“What’s the problem?” asked the concerned minister. “Can’t he get it up?” He and his assistants exploded in laughter all over again in appreciation of His Excellency’s clever sense of humor.

So the novella didn’t make it past the censors in Cairo, and the edition I’d read long before I went to prison was printed in Beirut, where, as Ibrahim explains in his introduction, the interfering publisher had censored offending words and phrases. The first unabridged edition was the one I was holding in my hands.

Commenting on the charge of violating public decency that Hatim’s spies had pinned on him, Ibrahim asks: “Why is it demanded of us … that we write about creatures whose orifices are virtually nonexistent so as not to offend the fabricated decency of readers who know more about sex than the author himself does?”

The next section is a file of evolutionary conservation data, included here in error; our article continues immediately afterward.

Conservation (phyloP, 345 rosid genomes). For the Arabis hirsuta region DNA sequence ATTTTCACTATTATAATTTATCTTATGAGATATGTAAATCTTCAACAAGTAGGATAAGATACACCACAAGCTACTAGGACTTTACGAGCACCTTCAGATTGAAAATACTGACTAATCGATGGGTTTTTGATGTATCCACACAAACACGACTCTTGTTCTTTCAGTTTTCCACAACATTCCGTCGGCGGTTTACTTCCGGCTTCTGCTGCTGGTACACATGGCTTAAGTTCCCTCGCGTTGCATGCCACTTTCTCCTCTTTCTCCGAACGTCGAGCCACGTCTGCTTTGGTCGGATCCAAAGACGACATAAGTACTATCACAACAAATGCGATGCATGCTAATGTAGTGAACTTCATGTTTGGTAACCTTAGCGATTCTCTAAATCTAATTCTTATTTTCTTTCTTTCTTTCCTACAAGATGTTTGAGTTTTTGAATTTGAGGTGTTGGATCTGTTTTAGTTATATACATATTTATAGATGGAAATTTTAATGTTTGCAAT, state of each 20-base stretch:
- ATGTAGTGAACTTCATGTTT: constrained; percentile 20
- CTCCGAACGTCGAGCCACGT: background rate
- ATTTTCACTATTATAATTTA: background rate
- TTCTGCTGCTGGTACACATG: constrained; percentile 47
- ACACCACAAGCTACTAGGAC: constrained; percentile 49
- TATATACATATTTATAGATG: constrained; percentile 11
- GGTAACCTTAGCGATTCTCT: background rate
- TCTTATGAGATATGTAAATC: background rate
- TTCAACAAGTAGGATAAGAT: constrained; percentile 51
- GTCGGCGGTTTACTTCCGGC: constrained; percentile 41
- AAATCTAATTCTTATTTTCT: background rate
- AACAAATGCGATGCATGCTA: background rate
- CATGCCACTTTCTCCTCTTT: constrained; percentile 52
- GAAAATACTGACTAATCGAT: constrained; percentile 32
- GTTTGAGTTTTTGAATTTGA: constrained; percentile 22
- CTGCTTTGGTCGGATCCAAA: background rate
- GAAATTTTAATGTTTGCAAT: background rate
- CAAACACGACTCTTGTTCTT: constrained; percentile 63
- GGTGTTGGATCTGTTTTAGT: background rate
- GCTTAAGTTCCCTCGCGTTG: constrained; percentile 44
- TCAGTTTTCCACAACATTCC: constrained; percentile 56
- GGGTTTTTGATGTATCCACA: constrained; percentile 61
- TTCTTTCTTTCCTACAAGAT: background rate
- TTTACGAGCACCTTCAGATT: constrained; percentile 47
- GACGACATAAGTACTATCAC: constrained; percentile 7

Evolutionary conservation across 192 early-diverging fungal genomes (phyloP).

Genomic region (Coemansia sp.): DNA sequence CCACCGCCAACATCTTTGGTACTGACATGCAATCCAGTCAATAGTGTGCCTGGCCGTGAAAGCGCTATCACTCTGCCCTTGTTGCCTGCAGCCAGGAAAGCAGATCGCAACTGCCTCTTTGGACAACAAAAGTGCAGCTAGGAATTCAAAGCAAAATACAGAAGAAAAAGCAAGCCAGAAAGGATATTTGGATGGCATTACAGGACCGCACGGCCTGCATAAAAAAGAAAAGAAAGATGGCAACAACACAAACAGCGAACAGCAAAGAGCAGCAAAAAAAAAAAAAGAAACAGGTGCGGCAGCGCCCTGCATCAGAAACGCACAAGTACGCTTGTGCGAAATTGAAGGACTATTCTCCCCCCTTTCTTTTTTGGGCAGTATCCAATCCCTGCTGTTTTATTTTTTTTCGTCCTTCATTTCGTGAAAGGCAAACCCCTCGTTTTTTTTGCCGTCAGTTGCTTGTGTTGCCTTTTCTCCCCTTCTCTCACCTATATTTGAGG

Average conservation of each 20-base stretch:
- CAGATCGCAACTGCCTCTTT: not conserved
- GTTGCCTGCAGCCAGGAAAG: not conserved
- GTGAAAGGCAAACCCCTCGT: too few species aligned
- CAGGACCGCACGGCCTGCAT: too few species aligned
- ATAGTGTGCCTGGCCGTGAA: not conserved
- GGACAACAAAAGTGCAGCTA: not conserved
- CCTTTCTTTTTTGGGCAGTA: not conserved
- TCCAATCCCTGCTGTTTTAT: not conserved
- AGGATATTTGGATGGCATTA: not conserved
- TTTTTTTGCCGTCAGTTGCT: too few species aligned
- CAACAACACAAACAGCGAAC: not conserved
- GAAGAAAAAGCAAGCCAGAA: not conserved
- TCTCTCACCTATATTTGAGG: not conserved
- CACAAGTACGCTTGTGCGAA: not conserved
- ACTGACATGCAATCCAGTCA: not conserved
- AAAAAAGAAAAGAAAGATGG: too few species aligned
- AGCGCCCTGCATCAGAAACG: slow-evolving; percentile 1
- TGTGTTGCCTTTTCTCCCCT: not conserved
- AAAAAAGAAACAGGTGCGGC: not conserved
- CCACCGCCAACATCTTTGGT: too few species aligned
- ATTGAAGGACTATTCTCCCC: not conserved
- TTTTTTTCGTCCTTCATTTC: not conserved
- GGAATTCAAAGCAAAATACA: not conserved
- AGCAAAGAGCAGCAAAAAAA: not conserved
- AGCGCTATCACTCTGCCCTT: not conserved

I also found a copy of Mahfouz’s “Adrift on the Nile” in the library. I can’t have been older than 13 when I read it for the first time; back then, I’d found it in the school library. Rereading it today, I thought it was excellent. Every sentence has its own meaning; the book’s depth comes from its scatteredness and absurdity. And unlike the first time I read it, I wasn’t annoyed by its theatricality.

The only thing that annoyed me was finding a page missing from the middle of the book, and another six torn out later. That’s the lowest of the low. You can burn books, put their authors in prison, ban them or confiscate them. But tearing pages out is a punishment so nasty no one’s thought of it yet. Then, on the last page, I found a handwritten note: “This book is good but contains blasphemous and obscene material. The reader should pray for God’s forgiveness after reading.” I’m guessing that the author of that observation was the person who tore out the offending pages, in the hope of saving his fellow prisoners from sin.

Ahmed Naji is an Egyptian novelist and journalist.